When you create a Page or Section template, you can think of them as predefined starting points for pages and templates. Once a Page or Section template is inserted into an Elementor post it can be modified as needed.
If the source template is updated after a page from it is created, the created page is not updated. This is a big difference from Theme Builder templates. Use cases for this could include something like landing pages, where you want them to be based on, but slightly different from the site’s overall theme. Or if you’re doing A/B testing on some specific pages and you don’t want the markup changing with the theme.
Elementor Section Templates
Section templates provide a way to save a set of widgets together to be referenced from different pages. To create a section template, right-click on a section and choose, “Save As Template.” Sections are essentially rows in Elementors.
The Difference Between Using Theme Builder Templates vs Page & Section Templates
When you insert items into Elementor you can choose to insert either a section or page template. You cannot choose to insert a Theme Builder Template, since the use of Theme Builder Templates is determined by display conditions.
Other Types of Elementor “Templates”
If you’ve made it this far, you now understand the major types of Elementor Templates. There are still a few more items in the Elementor Template sidebar.
The “Template” sidebar heading for Elementor has a section called, “Kit Library.” A “Kit” is a combination of Elementor templates, pages, popups, styling, and other things you need to build a site.
Elementor maintains its own Kit Library you can browse, but you can also create your own using the Elementor Export Kit functionality located under Elementor > Tools > Import/Export Kit.
You can import a Kit either in Elementor Tools or the Kit Library upload functionality.
A Kit Library is a great way to scaffold new websites.
Elementor Global Widget
Global widgets are a Pro feature. These are singular widgets (ie, a title) which can be edited in one place, used anywhere, and are the same everywhere (style, colors, content, etc). The best use case I can come up with for this is a title widget with your company’s phone number; include that as a global widget wherever you want that number to appear. If the phone number were to change, you could edit that in one place and be done with it. It’s a contrived use case, because this is why WordPress has Options, and a “wp_options” table in the database, but maybe using those just doesn’t suit everybody’s workflow. Global widgets are controversial but I am not here to judge.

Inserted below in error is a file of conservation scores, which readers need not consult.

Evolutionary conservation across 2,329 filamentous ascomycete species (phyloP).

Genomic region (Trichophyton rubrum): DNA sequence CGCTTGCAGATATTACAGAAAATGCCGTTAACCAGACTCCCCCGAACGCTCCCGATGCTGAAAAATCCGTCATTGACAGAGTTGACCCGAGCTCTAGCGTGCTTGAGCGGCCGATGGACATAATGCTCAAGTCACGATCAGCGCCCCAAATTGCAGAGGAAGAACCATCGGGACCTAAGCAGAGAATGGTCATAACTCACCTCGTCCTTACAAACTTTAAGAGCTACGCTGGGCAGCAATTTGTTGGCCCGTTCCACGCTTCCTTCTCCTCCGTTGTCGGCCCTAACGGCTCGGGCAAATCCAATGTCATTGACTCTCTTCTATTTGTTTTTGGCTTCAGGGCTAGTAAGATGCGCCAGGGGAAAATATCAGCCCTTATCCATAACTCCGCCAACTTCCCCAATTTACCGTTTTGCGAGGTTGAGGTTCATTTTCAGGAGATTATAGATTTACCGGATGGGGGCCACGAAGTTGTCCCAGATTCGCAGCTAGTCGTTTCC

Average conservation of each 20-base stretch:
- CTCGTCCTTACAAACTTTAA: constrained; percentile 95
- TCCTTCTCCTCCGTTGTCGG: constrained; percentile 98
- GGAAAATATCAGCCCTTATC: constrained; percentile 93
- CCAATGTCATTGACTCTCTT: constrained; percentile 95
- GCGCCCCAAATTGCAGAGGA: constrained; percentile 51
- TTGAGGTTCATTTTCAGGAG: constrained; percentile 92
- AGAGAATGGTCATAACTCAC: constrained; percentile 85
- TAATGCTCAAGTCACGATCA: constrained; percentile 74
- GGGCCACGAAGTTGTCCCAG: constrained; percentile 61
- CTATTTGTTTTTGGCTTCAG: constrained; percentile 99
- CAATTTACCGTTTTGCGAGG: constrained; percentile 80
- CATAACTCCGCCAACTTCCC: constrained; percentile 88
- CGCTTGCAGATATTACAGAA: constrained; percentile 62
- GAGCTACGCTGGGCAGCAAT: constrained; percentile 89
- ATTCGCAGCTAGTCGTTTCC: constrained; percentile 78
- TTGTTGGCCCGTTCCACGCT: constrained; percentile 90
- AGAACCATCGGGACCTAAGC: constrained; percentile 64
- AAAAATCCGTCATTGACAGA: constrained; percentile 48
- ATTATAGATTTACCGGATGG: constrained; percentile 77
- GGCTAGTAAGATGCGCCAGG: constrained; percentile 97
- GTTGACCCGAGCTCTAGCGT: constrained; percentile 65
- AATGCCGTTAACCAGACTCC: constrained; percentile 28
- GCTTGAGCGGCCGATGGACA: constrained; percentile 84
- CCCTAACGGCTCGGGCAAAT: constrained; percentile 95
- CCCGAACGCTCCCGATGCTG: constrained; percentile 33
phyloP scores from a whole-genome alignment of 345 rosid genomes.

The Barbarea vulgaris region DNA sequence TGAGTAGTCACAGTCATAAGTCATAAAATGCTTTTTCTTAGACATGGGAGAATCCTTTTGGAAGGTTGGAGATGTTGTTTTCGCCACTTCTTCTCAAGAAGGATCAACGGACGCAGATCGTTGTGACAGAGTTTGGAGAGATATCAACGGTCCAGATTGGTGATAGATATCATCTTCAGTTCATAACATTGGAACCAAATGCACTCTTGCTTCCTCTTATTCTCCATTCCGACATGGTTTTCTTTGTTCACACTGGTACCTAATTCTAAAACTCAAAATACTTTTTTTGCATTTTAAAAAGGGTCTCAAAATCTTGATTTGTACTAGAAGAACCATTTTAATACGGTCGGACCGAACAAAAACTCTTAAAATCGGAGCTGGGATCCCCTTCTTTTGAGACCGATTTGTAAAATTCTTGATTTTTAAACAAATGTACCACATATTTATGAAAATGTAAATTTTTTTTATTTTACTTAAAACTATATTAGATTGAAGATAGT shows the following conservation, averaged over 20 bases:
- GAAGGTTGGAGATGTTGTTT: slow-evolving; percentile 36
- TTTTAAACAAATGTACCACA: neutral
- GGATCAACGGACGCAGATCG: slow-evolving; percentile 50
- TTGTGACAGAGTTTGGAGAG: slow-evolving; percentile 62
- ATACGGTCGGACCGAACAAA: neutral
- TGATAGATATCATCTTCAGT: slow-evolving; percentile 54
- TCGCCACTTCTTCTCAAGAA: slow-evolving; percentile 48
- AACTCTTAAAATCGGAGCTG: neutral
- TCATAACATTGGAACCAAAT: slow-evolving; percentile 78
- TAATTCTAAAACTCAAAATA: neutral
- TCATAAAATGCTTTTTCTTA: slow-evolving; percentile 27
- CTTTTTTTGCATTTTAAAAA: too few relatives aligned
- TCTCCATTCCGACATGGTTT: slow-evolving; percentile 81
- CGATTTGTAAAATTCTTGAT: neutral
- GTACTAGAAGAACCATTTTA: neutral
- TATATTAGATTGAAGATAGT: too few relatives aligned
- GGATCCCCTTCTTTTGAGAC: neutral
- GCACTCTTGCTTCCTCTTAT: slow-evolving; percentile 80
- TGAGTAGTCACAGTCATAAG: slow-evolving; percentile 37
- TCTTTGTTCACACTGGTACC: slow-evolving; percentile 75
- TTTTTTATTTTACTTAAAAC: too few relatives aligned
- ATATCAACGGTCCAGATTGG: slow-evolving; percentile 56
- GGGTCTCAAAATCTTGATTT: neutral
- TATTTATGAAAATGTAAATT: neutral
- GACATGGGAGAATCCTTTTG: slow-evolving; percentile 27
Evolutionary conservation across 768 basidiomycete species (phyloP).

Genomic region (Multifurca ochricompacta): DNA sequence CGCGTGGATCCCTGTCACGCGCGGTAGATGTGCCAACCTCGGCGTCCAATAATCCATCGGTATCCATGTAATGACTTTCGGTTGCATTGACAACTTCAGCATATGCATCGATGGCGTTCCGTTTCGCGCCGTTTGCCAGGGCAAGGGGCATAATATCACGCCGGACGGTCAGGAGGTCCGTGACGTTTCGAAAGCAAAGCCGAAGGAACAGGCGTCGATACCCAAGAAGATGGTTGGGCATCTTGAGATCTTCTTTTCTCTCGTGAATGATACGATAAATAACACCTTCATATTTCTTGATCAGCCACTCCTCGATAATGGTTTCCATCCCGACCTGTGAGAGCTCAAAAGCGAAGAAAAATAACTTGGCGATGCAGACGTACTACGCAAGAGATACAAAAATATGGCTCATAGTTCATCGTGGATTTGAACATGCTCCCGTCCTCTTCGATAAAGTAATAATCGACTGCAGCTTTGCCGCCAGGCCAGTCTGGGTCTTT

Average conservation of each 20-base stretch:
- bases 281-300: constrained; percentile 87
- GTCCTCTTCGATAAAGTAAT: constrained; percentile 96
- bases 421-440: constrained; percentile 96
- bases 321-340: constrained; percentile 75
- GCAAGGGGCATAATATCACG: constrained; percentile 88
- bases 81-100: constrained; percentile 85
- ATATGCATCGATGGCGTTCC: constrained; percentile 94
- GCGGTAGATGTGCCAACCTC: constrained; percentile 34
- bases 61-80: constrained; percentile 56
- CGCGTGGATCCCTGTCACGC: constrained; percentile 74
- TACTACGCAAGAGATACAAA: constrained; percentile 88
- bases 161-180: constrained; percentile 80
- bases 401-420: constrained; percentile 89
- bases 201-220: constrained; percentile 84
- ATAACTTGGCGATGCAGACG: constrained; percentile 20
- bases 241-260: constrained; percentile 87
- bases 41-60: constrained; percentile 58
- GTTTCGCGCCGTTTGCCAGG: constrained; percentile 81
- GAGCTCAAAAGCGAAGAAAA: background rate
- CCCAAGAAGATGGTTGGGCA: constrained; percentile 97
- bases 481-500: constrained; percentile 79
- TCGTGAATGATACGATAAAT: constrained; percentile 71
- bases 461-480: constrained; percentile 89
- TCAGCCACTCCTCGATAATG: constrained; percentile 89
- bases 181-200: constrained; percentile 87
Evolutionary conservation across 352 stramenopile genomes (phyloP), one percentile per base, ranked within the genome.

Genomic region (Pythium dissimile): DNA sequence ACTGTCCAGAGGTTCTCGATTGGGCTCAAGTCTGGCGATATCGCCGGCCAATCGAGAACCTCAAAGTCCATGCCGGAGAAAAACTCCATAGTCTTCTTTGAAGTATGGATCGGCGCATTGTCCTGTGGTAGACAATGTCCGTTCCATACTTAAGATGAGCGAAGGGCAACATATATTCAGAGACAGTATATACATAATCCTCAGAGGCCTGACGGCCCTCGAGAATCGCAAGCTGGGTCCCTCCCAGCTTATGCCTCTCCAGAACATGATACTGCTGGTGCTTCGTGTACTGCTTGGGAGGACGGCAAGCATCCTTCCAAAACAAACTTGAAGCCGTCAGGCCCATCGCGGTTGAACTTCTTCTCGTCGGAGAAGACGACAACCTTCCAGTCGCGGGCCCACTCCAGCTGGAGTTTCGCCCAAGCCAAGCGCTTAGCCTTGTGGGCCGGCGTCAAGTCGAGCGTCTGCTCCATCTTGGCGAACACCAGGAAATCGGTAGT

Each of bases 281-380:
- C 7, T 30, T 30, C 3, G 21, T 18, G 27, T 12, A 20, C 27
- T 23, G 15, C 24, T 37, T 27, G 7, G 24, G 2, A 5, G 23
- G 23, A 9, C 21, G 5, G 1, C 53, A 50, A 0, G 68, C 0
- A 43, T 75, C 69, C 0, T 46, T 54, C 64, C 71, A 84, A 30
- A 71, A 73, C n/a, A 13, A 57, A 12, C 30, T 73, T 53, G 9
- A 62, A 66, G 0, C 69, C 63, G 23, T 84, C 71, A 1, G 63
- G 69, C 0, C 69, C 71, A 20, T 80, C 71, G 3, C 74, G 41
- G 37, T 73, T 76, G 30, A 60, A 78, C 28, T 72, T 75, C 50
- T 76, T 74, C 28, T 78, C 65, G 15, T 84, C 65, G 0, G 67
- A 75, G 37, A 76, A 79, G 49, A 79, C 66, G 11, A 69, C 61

Elementor Template Widget
The Template Widget is a Pro feature. It is a widget that can pull any Elementor template into the template/page/layout you are working on. Any changes you make to the referenced templates will be reflected in your use of them with this widget.
An Elementor Popup is an Elementor editable workspace housed in a modal, geared towards the creation of popups. You can control when, how, and where you want your popup to appear.
Finally, the Templates menu items also contain a “Landing Pages” item. These are really just standard Elementor pages collected into this area. There are available starting landing page templates available from the Elementor template library.
Hopefully, this guide has shown you the wide variety of things that the single word “template” can mean.
In our minds, the most important distinction to understand is the difference between Theme Builder Templates and page or section templates. Both applying and modifying these two classes of templates is different.
Page and section templates can be manually inserted into a post. Theme builder templates are controlled via display conditions.
Modifying a theme builder template or global template will modify all instances of its use, while modifying page or section templates will note modify any instances where they are used.